We were told that there were 5,000 videos submitted for this debate. Are we supposed to believe that CNN couldn’t find actual, like, you know, REPUBLICANS TO ASK THEIR OWN GODDAMN CANDIDATES A QUESTION?

If life were fair and the press unbiased, this would become a huge media scandal – perhaps the biggest in a while. You and I both know that will not happen. So what if Republicans get short changed in a debate by having a shamefully incapable cable news network allow supporters and activists from the other party to ask questions designed not to elicit information from the candidates but to try and trap them and make them look bad?

Of course, the entire affair makes the Democratic Party’s boycott of Fox News look pretty silly – if it wasn’t pretty laughable already. They’re worried about some imagined bias at Fox while CNN provides all the evidence necessary to convict them of being either incompetent boobs or rabid partisans.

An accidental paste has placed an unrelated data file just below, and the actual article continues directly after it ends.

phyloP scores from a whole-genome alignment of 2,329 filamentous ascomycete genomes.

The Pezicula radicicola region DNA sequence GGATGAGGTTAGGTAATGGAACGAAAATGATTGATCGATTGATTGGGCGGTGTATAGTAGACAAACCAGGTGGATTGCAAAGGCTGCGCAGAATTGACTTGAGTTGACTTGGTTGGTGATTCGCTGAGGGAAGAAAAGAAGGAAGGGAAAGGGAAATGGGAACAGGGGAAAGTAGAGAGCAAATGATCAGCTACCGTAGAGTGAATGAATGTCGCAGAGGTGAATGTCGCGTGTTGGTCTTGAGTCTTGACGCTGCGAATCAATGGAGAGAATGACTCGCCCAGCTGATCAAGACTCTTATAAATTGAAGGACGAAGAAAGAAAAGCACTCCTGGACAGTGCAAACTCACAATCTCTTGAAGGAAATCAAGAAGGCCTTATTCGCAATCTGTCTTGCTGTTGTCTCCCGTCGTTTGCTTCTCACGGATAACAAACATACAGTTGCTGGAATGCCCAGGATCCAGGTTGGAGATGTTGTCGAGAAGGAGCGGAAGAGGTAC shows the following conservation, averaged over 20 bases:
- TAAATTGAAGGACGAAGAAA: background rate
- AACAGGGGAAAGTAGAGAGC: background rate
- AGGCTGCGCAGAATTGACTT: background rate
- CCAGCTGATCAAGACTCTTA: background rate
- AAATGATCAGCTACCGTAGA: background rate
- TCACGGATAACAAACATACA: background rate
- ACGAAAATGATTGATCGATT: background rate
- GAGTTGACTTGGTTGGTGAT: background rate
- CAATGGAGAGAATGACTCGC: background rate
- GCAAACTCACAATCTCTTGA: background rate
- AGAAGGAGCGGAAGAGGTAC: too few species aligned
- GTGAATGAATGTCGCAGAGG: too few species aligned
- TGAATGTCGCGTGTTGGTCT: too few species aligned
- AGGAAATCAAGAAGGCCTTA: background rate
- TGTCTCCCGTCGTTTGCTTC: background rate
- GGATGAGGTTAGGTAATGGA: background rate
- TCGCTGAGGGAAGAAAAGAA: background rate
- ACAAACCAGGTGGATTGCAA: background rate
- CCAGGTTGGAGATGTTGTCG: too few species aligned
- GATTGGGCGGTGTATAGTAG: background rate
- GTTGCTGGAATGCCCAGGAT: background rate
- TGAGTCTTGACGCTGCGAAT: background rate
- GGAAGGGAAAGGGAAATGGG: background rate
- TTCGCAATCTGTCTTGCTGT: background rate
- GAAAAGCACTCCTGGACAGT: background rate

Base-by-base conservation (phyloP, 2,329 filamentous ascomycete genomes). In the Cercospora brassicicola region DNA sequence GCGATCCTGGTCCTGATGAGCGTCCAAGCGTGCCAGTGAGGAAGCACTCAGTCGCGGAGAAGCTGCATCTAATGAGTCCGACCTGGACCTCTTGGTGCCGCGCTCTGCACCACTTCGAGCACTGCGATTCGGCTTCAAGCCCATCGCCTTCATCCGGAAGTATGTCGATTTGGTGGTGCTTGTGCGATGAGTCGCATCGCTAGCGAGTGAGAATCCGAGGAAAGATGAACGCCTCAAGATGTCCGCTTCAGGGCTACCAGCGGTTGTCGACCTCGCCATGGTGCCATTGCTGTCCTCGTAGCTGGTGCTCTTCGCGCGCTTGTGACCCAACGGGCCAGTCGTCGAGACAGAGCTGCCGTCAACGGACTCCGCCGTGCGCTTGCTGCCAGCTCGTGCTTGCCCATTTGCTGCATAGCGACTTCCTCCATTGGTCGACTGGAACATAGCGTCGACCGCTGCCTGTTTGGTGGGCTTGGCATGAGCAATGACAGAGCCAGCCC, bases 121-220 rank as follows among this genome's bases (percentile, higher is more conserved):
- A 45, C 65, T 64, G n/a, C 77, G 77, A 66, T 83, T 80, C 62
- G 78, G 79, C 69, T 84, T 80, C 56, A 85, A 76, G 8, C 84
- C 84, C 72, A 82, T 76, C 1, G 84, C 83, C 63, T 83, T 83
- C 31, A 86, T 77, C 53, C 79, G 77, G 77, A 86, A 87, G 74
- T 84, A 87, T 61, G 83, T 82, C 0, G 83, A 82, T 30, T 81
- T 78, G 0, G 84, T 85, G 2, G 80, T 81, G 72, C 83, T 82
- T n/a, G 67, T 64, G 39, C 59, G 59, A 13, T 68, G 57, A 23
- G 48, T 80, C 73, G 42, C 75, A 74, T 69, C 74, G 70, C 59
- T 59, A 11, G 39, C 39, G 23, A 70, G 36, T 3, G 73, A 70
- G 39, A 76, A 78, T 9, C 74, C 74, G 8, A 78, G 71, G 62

For some, it might be easier to believe CNN to have it in for Republicans. But outside of the normal bias found in any large media organization, I believe the CNN debate showed the network to be lazy, unconcerned, and in the end, spectacularly inept.


From the Executive Producer of the debate quoted in the NY Times Caucus blog last week:

With only a week to go before the Republican CNN/YouTube debate next Wednesday, voters are lighting up the video site with serious and not-so-serious questions for the eight candidates.

David Bohrman, CNN’s Washington bureau chief and executive producer of the debate, spoke to The Caucus from “an undisclosed location” where he and a team of six others were pouring over the entries.

So far, about 3,000 questions have been posted to YouTube, Mr. Bohrman said, and he expects to have about 5,000 videos at his disposal come Sunday, the contest deadline. That beats July’s Democratic YouTube debate, which pulled in about 3,000 videos.